The Mesh Complications Management Training Pathway has been developed to equip doctors in commissioned regional specialised centres with the clinical skills needed to manage patients presenting with a wide range of mesh implant complications originally inserted for urinary incontinence (UI), pelvic organ prolapse (POP) and rectal prolapse.
It does not include management of patients with complications of mesh inserted for other reasons including abdominal wall hernia or for complications following non-mesh surgery for UI, POP or rectal prolapse.
This area of clinical practice is new and there are no formal training programs for surgeons worldwide, including the UK. Mesh implants were intended to provide permanent support to the pelvic organs to treat prolapse and incontinence. Surgery to remove them is often complex. There are significant public safety concerns regarding the safety of mesh removal surgery. The Pelvic Floor Oversight Group, the NHSE/I specialised commissioning process for Mesh Complications and the Independent Medicines and Medical Devices Safety (IMMDS) Review have been formed to support patients and provide safe care. The specialised commissioning process states that there is a requirement for training for Mesh Complications: ‘Individual Trusts providing Mesh Services must use the trust appraisal system to ensure surgeons are appropriately trained and current in their practice; adhere to clinical guidance; comply with national data requirements and report complications’.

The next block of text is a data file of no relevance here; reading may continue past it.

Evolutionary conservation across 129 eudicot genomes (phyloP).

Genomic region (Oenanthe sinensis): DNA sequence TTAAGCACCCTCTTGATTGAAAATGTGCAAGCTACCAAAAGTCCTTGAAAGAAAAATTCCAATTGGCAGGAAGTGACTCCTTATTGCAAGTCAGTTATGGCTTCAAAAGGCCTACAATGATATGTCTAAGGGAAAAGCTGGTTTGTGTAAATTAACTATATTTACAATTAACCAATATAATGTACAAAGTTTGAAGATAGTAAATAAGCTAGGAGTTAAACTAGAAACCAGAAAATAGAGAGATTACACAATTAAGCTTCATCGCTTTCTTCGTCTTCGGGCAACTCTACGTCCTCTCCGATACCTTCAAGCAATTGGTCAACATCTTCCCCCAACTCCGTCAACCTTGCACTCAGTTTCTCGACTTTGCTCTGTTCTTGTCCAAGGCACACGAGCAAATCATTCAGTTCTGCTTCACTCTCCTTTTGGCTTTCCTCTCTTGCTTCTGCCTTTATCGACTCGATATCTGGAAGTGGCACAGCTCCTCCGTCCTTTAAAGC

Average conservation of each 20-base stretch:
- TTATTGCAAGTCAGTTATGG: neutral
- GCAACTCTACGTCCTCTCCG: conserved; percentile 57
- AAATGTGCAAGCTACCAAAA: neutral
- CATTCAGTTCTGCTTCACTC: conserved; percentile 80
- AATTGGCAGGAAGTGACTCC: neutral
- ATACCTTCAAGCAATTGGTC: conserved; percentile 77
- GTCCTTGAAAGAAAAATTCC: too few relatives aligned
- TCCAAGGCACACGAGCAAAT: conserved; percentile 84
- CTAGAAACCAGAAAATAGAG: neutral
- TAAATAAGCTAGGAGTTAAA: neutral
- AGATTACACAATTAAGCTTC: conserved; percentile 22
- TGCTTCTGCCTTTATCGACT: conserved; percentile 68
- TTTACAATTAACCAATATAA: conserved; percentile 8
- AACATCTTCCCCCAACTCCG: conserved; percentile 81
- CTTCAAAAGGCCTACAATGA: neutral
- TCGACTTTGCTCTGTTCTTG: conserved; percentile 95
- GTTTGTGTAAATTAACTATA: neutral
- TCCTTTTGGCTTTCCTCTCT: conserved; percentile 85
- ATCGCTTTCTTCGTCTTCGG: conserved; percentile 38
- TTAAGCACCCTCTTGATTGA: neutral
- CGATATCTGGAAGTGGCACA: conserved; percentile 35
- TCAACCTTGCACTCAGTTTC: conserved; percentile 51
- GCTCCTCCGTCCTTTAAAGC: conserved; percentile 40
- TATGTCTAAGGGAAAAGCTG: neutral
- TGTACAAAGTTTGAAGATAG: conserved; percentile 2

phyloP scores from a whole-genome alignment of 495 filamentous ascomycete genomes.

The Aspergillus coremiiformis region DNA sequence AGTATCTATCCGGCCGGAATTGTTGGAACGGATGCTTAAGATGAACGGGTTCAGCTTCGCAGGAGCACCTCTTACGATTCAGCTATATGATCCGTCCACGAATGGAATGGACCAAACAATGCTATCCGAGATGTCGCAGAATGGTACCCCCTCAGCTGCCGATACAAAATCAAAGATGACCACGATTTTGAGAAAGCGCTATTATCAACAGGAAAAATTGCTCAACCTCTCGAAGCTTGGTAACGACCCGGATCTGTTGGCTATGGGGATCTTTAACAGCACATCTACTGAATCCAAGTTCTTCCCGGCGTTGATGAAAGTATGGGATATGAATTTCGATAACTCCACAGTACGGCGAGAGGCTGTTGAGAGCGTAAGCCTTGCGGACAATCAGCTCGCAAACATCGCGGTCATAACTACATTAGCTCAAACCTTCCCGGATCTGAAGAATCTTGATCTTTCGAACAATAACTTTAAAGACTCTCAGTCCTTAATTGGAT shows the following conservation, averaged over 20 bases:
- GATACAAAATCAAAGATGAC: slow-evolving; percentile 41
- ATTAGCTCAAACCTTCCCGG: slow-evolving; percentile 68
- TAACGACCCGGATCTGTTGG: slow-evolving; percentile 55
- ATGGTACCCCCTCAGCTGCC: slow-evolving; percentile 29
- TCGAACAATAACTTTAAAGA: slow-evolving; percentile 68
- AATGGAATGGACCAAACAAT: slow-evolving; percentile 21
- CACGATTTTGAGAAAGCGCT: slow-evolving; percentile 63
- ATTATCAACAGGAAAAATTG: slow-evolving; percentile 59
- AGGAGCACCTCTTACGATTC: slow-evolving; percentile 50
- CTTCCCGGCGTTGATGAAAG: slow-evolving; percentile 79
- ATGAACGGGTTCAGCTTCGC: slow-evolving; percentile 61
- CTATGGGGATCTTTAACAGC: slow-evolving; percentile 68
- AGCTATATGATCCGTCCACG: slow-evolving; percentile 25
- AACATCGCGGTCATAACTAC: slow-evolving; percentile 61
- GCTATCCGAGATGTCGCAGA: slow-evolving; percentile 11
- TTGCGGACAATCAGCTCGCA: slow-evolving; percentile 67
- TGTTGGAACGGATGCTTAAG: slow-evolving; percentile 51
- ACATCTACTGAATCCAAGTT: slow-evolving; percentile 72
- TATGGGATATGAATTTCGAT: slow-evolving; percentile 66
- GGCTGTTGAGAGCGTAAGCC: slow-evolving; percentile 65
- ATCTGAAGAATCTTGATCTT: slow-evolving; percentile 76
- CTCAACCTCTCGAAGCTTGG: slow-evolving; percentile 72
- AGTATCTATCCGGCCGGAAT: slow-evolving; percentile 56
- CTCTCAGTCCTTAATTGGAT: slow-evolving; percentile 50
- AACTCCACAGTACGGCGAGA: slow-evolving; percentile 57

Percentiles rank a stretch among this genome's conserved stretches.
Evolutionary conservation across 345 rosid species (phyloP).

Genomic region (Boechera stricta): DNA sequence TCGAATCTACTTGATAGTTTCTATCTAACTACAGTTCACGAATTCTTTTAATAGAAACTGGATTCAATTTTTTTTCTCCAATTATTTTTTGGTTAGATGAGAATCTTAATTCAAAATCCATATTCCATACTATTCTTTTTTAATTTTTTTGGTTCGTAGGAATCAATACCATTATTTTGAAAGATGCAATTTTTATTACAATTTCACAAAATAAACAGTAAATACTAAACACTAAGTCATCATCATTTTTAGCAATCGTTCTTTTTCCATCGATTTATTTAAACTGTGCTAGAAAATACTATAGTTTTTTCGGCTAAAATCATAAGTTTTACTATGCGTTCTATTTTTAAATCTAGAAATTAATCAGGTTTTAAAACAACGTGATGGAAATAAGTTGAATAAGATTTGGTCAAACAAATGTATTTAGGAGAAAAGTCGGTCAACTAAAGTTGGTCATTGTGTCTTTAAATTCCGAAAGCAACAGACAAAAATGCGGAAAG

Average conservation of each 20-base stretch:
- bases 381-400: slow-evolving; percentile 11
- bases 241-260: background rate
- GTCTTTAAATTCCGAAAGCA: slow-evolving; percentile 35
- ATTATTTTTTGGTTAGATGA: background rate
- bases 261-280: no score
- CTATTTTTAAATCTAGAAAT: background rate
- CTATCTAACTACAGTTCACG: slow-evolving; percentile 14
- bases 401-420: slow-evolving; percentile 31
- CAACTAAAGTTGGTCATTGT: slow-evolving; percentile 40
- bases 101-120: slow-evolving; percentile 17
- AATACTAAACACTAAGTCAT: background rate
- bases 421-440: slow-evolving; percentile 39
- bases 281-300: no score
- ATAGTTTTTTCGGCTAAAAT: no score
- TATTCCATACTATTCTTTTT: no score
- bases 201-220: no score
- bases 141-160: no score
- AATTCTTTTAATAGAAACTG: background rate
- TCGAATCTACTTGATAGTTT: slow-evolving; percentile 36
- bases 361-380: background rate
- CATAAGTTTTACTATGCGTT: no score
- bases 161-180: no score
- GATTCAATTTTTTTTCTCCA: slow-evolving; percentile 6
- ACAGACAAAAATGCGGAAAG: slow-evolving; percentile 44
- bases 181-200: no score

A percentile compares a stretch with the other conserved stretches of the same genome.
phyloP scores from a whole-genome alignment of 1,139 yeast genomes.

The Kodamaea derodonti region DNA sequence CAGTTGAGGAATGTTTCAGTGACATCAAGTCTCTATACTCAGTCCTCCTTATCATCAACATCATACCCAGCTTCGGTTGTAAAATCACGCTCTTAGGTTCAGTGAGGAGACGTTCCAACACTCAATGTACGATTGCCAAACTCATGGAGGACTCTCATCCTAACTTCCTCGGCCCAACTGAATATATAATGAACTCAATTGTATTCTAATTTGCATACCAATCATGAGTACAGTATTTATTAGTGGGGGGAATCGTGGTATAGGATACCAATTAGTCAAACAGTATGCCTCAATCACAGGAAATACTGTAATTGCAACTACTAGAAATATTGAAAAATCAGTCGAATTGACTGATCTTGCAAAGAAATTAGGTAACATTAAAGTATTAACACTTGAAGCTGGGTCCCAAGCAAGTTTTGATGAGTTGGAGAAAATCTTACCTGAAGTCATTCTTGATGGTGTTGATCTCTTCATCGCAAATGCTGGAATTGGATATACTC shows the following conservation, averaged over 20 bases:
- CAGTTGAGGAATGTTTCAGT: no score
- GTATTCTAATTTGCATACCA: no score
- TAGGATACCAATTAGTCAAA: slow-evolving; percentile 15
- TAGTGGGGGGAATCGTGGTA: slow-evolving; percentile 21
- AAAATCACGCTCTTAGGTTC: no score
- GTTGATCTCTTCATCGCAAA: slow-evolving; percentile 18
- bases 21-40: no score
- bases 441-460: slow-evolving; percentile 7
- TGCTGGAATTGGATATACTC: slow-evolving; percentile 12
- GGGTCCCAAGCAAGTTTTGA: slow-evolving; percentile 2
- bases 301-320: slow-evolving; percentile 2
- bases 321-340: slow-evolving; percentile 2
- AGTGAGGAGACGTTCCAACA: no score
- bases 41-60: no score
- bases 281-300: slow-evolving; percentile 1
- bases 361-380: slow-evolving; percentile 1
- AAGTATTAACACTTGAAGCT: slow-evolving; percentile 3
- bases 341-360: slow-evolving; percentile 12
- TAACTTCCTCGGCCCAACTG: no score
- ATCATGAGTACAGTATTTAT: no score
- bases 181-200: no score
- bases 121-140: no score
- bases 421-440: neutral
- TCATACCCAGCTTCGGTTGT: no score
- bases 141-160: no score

The Independent Medicines and Medical Devices (IMMDS) safety review recognised the need for specialist mesh removal centres and recommended that consideration should be given to credentialing surgeons for complex mesh surgery (First Do No Harm; Specialist Mesh Centres: Section 5.102).
Pelvic Mesh removal surgery has been predominantly undertaken by urogynaecologists, colorectal and urological surgeons in an informal arrangement within a number of centres around the UK.
Surgeons have developed their surgical skills and expertise within their own departments to remove mesh implants from the vagina, bladder, urethra and abdominal cavity; often working with their colorectal, plastic surgery, orthopaedic and other colleagues.
Specialist Mesh centres across the UK are being commissioned by NHS England, NHS Scotland, Wales and HSC Northern Ireland in 2021. Within the commissioned centres, there is already a recognised requirement for surgeons with advanced training in urogynaecology (RCOG subspecialty accreditation), urology (special skills training in female, functional and reconstructive urology or colorectal surgery). However, specific and tailored training requirements in mesh implant removal does not form part of the commissioning specification.
The RCOG in collaboration with partners have developed a Mesh Complications Management Training Pathway. The collaboration included the Royal College of Surgeons (Royal College of Surgeons of England (RCSEng), Royal College of Surgeons of Edinburgh (RCSEd) and Royal College of Physicians and Surgeons of Glasgow (RCPSG), the British Society of Urogynaecologists (BSUG), the British Association of Urological Surgeons (BAUS) section of Female, Functional, Neurourology and Urodynamics (FFNU), the Associaition of Coloproctology of Great Britain and Northern Ireland (ACPGBI) and the Pelvic Floor Society (TPFS) as the specialist societies.